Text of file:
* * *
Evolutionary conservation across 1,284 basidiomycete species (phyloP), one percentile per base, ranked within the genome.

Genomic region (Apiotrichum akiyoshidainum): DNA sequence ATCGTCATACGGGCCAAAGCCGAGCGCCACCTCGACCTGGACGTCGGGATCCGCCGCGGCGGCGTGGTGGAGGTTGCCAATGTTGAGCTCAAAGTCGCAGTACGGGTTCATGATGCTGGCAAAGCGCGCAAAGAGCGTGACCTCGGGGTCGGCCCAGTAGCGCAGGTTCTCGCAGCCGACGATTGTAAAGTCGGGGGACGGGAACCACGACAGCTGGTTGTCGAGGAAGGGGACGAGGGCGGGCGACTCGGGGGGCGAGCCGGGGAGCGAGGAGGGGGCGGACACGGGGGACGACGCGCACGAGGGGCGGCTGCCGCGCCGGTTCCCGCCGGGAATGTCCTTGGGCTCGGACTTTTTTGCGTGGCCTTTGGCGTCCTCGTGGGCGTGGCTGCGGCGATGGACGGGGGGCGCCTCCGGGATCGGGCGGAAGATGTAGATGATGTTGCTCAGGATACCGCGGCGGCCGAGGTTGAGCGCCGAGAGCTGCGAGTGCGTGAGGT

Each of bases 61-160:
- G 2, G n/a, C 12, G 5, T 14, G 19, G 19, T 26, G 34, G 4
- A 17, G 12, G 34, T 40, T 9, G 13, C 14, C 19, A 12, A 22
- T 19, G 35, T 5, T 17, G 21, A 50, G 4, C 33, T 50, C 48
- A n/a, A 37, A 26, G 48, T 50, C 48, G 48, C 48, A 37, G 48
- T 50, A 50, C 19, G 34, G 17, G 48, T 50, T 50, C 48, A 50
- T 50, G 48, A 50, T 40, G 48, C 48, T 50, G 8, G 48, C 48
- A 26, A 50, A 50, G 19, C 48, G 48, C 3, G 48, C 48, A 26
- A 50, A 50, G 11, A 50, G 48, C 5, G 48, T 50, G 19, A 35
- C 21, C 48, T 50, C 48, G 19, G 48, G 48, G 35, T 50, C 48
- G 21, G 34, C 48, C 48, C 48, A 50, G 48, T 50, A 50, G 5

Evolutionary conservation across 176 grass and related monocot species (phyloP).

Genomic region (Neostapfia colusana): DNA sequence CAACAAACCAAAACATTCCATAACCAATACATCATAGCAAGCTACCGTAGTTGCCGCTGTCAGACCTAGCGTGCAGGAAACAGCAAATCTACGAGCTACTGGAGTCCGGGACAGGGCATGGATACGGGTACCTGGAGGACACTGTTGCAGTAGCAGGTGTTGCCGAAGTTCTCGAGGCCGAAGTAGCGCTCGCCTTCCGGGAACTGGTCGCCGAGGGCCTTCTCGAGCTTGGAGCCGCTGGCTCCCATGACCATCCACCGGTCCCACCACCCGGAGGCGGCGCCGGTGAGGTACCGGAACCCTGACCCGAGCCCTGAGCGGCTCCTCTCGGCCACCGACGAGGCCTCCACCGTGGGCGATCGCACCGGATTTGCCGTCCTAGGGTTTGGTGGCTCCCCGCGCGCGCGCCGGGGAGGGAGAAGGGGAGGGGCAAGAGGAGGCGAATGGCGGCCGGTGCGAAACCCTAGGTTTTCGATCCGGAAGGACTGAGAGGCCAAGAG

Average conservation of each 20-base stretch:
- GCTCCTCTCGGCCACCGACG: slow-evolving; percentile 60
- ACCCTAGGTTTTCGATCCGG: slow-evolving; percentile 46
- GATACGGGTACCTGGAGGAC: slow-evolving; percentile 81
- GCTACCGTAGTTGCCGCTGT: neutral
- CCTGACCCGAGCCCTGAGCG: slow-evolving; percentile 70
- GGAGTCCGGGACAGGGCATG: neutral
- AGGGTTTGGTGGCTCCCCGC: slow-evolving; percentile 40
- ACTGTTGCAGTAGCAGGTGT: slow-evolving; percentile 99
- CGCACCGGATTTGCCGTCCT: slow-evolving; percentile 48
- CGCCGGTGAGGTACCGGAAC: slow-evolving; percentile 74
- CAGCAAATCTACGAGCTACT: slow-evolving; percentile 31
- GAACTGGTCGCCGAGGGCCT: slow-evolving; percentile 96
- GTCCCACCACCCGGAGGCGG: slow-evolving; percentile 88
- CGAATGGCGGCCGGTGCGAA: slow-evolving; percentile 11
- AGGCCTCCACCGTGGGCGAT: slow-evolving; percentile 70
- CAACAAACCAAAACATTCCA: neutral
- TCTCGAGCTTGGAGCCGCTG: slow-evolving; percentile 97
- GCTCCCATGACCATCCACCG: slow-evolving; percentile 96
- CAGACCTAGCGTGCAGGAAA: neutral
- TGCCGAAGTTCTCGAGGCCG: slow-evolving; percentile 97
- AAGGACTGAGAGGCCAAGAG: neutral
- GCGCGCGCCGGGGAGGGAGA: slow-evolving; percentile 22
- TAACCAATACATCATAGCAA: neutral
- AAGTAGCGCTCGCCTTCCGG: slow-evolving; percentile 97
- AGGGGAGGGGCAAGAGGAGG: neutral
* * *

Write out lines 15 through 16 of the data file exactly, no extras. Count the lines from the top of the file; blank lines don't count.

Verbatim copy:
Genomic region (Neostapfia colusana): DNA sequence CAACAAACCAAAACATTCCATAACCAATACATCATAGCAAGCTACCGTAGTTGCCGCTGTCAGACCTAGCGTGCAGGAAACAGCAAATCTACGAGCTACTGGAGTCCGGGACAGGGCATGGATACGGGTACCTGGAGGACACTGTTGCAGTAGCAGGTGTTGCCGAAGTTCTCGAGGCCGAAGTAGCGCTCGCCTTCCGGGAACTGGTCGCCGAGGGCCTTCTCGAGCTTGGAGCCGCTGGCTCCCATGACCATCCACCGGTCCCACCACCCGGAGGCGGCGCCGGTGAGGTACCGGAACCCTGACCCGAGCCCTGAGCGGCTCCTCTCGGCCACCGACGAGGCCTCCACCGTGGGCGATCGCACCGGATTTGCCGTCCTAGGGTTTGGTGGCTCCCCGCGCGCGCGCCGGGGAGGGAGAAGGGGAGGGGCAAGAGGAGGCGAATGGCGGCCGGTGCGAAACCCTAGGTTTTCGATCCGGAAGGACTGAGAGGCCAAGAG

Average conservation of each 20-base stretch: